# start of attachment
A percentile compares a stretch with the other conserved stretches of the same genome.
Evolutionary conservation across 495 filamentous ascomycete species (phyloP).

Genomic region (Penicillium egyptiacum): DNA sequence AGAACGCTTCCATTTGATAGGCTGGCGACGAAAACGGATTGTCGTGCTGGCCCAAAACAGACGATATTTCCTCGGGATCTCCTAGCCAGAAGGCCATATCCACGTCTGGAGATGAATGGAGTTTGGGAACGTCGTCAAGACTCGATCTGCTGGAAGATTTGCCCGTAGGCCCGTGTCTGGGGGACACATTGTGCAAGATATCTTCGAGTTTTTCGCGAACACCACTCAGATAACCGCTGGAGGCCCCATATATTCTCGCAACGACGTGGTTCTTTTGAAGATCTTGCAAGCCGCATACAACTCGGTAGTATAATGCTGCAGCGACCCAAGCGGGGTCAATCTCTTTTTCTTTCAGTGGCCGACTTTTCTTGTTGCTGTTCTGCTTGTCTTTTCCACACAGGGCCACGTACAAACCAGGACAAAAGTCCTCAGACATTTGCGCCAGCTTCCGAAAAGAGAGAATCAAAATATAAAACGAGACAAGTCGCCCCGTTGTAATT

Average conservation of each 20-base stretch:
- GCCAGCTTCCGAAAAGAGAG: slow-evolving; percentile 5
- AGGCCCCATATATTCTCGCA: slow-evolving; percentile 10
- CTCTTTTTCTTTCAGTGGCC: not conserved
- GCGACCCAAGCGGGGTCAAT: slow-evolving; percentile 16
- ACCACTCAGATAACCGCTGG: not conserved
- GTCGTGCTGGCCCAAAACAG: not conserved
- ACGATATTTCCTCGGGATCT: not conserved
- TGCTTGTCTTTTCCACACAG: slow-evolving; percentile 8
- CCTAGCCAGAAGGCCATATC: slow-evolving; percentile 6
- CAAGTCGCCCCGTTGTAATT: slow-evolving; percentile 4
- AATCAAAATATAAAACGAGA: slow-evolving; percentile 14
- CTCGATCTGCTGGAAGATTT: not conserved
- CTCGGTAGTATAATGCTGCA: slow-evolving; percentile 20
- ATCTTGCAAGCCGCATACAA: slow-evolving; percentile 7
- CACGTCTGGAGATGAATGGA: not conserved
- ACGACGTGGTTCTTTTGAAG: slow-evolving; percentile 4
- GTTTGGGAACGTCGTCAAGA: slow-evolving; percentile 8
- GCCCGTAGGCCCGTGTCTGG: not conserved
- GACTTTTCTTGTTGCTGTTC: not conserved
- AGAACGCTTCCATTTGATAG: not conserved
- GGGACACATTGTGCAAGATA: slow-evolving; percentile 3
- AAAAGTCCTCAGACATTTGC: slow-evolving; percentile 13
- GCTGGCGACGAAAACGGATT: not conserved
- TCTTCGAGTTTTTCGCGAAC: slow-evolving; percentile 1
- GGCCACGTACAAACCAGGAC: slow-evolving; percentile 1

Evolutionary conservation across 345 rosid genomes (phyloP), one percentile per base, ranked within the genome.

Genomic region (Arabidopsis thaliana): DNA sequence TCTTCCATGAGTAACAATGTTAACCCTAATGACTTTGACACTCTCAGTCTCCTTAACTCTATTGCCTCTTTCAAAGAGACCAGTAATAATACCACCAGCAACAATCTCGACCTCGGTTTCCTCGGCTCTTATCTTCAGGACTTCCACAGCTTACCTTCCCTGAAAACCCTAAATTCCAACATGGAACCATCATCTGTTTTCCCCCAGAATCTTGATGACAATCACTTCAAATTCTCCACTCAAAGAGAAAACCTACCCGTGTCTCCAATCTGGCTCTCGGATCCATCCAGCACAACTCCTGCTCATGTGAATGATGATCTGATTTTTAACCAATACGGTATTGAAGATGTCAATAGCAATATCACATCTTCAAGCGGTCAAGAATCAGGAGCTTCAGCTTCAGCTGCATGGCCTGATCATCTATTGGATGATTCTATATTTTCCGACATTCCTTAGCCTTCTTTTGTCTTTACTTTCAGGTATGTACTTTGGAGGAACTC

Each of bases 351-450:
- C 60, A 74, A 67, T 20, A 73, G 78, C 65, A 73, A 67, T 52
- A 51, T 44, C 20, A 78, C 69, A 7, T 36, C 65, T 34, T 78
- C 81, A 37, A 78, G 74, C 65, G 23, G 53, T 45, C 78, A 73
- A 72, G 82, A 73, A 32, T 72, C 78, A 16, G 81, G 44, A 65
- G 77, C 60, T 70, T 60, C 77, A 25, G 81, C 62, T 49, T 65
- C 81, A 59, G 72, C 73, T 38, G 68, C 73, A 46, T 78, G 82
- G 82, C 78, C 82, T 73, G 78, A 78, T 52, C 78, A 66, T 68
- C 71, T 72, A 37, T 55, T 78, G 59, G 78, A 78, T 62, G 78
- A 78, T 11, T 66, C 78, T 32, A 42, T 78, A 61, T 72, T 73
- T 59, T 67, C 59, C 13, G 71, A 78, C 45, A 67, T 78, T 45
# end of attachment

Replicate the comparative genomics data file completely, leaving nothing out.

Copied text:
A percentile compares a stretch with the other conserved stretches of the same genome.
Evolutionary conservation across 495 filamentous ascomycete species (phyloP).

Genomic region (Penicillium egyptiacum): DNA sequence AGAACGCTTCCATTTGATAGGCTGGCGACGAAAACGGATTGTCGTGCTGGCCCAAAACAGACGATATTTCCTCGGGATCTCCTAGCCAGAAGGCCATATCCACGTCTGGAGATGAATGGAGTTTGGGAACGTCGTCAAGACTCGATCTGCTGGAAGATTTGCCCGTAGGCCCGTGTCTGGGGGACACATTGTGCAAGATATCTTCGAGTTTTTCGCGAACACCACTCAGATAACCGCTGGAGGCCCCATATATTCTCGCAACGACGTGGTTCTTTTGAAGATCTTGCAAGCCGCATACAACTCGGTAGTATAATGCTGCAGCGACCCAAGCGGGGTCAATCTCTTTTTCTTTCAGTGGCCGACTTTTCTTGTTGCTGTTCTGCTTGTCTTTTCCACACAGGGCCACGTACAAACCAGGACAAAAGTCCTCAGACATTTGCGCCAGCTTCCGAAAAGAGAGAATCAAAATATAAAACGAGACAAGTCGCCCCGTTGTAATT

Average conservation of each 20-base stretch:
- GCCAGCTTCCGAAAAGAGAG: slow-evolving; percentile 5
- AGGCCCCATATATTCTCGCA: slow-evolving; percentile 10
- CTCTTTTTCTTTCAGTGGCC: not conserved
- GCGACCCAAGCGGGGTCAAT: slow-evolving; percentile 16
- ACCACTCAGATAACCGCTGG: not conserved
- GTCGTGCTGGCCCAAAACAG: not conserved
- ACGATATTTCCTCGGGATCT: not conserved
- TGCTTGTCTTTTCCACACAG: slow-evolving; percentile 8
- CCTAGCCAGAAGGCCATATC: slow-evolving; percentile 6
- CAAGTCGCCCCGTTGTAATT: slow-evolving; percentile 4
- AATCAAAATATAAAACGAGA: slow-evolving; percentile 14
- CTCGATCTGCTGGAAGATTT: not conserved
- CTCGGTAGTATAATGCTGCA: slow-evolving; percentile 20
- ATCTTGCAAGCCGCATACAA: slow-evolving; percentile 7
- CACGTCTGGAGATGAATGGA: not conserved
- ACGACGTGGTTCTTTTGAAG: slow-evolving; percentile 4
- GTTTGGGAACGTCGTCAAGA: slow-evolving; percentile 8
- GCCCGTAGGCCCGTGTCTGG: not conserved
- GACTTTTCTTGTTGCTGTTC: not conserved
- AGAACGCTTCCATTTGATAG: not conserved
- GGGACACATTGTGCAAGATA: slow-evolving; percentile 3
- AAAAGTCCTCAGACATTTGC: slow-evolving; percentile 13
- GCTGGCGACGAAAACGGATT: not conserved
- TCTTCGAGTTTTTCGCGAAC: slow-evolving; percentile 1
- GGCCACGTACAAACCAGGAC: slow-evolving; percentile 1

Evolutionary conservation across 345 rosid genomes (phyloP), one percentile per base, ranked within the genome.

Genomic region (Arabidopsis thaliana): DNA sequence TCTTCCATGAGTAACAATGTTAACCCTAATGACTTTGACACTCTCAGTCTCCTTAACTCTATTGCCTCTTTCAAAGAGACCAGTAATAATACCACCAGCAACAATCTCGACCTCGGTTTCCTCGGCTCTTATCTTCAGGACTTCCACAGCTTACCTTCCCTGAAAACCCTAAATTCCAACATGGAACCATCATCTGTTTTCCCCCAGAATCTTGATGACAATCACTTCAAATTCTCCACTCAAAGAGAAAACCTACCCGTGTCTCCAATCTGGCTCTCGGATCCATCCAGCACAACTCCTGCTCATGTGAATGATGATCTGATTTTTAACCAATACGGTATTGAAGATGTCAATAGCAATATCACATCTTCAAGCGGTCAAGAATCAGGAGCTTCAGCTTCAGCTGCATGGCCTGATCATCTATTGGATGATTCTATATTTTCCGACATTCCTTAGCCTTCTTTTGTCTTTACTTTCAGGTATGTACTTTGGAGGAACTC

Each of bases 351-450:
- C 60, A 74, A 67, T 20, A 73, G 78, C 65, A 73, A 67, T 52
- A 51, T 44, C 20, A 78, C 69, A 7, T 36, C 65, T 34, T 78
- C 81, A 37, A 78, G 74, C 65, G 23, G 53, T 45, C 78, A 73
- A 72, G 82, A 73, A 32, T 72, C 78, A 16, G 81, G 44, A 65
- G 77, C 60, T 70, T 60, C 77, A 25, G 81, C 62, T 49, T 65
- C 81, A 59, G 72, C 73, T 38, G 68, C 73, A 46, T 78, G 82
- G 82, C 78, C 82, T 73, G 78, A 78, T 52, C 78, A 66, T 68
- C 71, T 72, A 37, T 55, T 78, G 59, G 78, A 78, T 62, G 78
- A 78, T 11, T 66, C 78, T 32, A 42, T 78, A 61, T 72, T 73
- T 59, T 67, C 59, C 13, G 71, A 78, C 45, A 67, T 78, T 45